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The American Civil Liberties Union (ACLU) said the decision to ban President Trump on several social media platforms presents a cause for concern.

Kate Ruane, a senior legislative counsel at the ACLU, said that big tech companies wield too much power to silence voices.

“We understand the desire to permanently suspend [President Trump] now, but it should concern everyone when companies like Facebook and Twitter wield the unchecked power to remove people from platforms that have become indispensable for the speech of billions — especially when political realities make those decisions easier,” Ruane said.

The ACLU’s statement comes despite their adversarial stance towards President Trump over the last four years, most recently disagreeing with his COVID-19 travel bans and his claims of voter fraud during the 2020 election.

The president has often used Twitter and other social media platforms to bypass traditional mainstream media outlets and express his thoughts directly to the people.

Facebook and Twitter were the first social media platforms to ban the President, citing incitement of violence and violation of their platform policies as justifications.

Shortly thereafter, YouTube also banned the president’s account for at least seven days, referencing the same reasons for Twitter and Facebook.

“After review, and in light of concerns about the ongoing potential for violence, we removed new content uploaded to Donald J. Trump’s channel for violating our policies,” YouTube tweeted.

YouTube also decided to prevent people from commenting on the president’s existing videos.

“Given the ongoing concerns about violence, we will also be indefinitely disabling comments on President Trump’s channel,” YouTube said.

As a result of the bans, many conservatives, who feel that their voices are being silenced, have opted for alternate social media platforms, such as Gab and Parler.

Parler has recently been removed from Amazon’s web servers, to which Parler responded with a federal lawsuit filed in Seattle. Google and Apple have also removed Parler from their app stores. 

Parler’s removal from Amazon’s servers and Google and Apple app stores further exacerbated the sentiment that a big tech monopoly exists, and that it holds too much power.

“AWS’s decision to effectively terminate Parler’s account is apparently motivated by political animus. It is also apparently designed to reduce competition in the microblogging services market to the benefit of Twitter,” Parler stated in the lawsuit.

“We’re seeing now once again how dangerous these big tech monopolies are and how imperative it is… that we actually bring about solutions to break up the power that they have amassed,” Gabbard said.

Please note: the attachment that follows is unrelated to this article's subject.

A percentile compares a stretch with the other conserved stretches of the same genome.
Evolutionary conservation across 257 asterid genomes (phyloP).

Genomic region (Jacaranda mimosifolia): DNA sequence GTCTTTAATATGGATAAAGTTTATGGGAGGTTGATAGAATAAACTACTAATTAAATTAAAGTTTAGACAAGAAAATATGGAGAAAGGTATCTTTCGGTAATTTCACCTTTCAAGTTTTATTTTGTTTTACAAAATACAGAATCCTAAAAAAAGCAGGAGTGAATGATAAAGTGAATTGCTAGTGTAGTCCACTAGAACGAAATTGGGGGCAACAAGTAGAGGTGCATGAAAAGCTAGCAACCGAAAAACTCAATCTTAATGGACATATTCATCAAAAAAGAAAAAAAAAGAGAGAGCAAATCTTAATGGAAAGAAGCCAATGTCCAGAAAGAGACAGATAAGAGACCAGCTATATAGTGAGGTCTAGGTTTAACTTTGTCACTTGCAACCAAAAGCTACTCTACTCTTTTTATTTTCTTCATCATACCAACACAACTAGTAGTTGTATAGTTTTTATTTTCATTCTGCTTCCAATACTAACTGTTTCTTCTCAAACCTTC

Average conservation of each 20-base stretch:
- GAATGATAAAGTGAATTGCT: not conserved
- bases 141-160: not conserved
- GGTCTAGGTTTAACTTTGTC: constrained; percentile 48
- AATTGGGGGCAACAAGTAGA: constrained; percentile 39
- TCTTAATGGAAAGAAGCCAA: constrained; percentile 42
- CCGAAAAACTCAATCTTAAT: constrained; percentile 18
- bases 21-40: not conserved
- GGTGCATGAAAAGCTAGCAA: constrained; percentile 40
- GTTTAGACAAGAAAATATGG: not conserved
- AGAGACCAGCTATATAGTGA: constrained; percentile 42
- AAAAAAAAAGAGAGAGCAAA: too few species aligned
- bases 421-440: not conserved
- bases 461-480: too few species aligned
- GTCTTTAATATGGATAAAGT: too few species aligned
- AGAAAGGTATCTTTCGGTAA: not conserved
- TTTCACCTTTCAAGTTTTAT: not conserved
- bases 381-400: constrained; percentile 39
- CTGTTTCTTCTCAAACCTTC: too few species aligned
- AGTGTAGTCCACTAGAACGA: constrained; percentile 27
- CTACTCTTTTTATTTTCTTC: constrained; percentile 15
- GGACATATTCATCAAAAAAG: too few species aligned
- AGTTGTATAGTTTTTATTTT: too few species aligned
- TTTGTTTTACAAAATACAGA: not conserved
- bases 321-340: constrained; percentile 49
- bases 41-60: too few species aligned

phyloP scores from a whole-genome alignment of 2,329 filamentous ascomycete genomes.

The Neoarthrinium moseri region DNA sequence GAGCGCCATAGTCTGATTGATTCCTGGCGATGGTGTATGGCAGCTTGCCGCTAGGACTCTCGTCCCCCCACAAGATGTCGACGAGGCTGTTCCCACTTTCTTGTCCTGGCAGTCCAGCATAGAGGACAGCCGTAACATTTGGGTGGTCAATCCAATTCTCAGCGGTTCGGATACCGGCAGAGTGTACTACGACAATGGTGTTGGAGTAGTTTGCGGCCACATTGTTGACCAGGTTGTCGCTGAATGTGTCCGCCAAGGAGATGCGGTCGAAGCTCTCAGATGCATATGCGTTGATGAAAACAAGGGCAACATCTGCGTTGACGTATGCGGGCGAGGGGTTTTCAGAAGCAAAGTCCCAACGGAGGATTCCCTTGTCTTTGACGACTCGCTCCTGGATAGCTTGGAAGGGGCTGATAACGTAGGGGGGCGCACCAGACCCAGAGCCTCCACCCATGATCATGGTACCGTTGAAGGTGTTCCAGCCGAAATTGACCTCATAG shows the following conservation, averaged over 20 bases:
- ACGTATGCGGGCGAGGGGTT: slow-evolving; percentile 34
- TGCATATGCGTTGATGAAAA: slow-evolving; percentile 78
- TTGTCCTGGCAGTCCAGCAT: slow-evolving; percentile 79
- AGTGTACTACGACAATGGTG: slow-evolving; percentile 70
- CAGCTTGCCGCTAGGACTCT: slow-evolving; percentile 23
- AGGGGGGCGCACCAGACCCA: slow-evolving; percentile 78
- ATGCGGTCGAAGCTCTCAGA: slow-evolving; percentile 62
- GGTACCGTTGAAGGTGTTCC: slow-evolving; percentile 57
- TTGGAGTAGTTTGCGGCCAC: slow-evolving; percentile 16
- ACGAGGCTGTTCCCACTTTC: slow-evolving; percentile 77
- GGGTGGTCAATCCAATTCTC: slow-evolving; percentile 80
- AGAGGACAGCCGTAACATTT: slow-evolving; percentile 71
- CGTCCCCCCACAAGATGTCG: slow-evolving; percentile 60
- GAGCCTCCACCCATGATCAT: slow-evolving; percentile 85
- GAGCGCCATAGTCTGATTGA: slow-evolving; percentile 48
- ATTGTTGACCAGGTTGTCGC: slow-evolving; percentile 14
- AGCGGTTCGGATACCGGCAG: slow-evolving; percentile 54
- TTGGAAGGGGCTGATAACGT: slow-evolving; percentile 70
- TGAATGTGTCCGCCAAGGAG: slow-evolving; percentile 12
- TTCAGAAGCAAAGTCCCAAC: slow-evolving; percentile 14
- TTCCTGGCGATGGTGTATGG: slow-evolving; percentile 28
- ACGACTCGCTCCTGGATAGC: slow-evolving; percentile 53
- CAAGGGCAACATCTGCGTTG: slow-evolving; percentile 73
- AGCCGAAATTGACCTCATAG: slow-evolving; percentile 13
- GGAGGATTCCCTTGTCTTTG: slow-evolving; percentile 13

Big tech, First Amendment debate continues online

The ongoing debate whether big tech companies are in violation of the First Amendment by silencing President Trump and other conservative voices continues online. While some feel that it is a violation, others have argued that as private companies, Twitter, Facebook, Youtube and other platforms can do whatever they want per their terms of service.

David Goldberger, a former lawyer for the American Civil Liberties Union, said, “Of course it’s censorship, but it’s not government censorship and that’s the dilemma.”

Though the account bans might impede President Trump’s freedom of speech, the First Amendment only prohibits the government from impeding this right.

Others argue that if President Trump’s social media posts were considered an incitement of violence, then the removal of his accounts would be consistent with the First Amendment.

“Frankly, I don’t have any difficulty with the notion that you’re being cut off because you’re inciting violence,” David Goldberger said. “That would be consistent with the First Amendment.”

Uganda president accuses big tech of election interference

Big tech has also recently been accused of election interference by President of Uganda Yoweri Museveni.

Museveni banned Facebook in Uganda, claiming that Facebook had taken sides against him in the upcoming election.

“If you want to take sides against the (ruling party), then that group will not operate in Uganda,” said Museveni. 

“We cannot tolerate this arrogance of anybody coming to decide for us who is good and who is bad.”

Twitter, who was included in the ban, said, “We strongly condemn internet shutdowns – they are hugely harmful, violate basic human rights and the principles of the #OpenInternet.”

Twitter admitted to suspending accounts linked to the upcoming Ugandan election.

What The Left is Saying:

What The Right is Saying:

Senator Ted Cruz said, “Between Facebook, Twitter, and Google… we have enormous concentration of power, and I think they collectively pose the single greatest threat we have to free speech in this country because they’ve been getting more and more brazen, and Twitter is the most brazen about them in censoring speech they disagree with, in silencing viewpoints they disagree with.”

Written ByLinn Win

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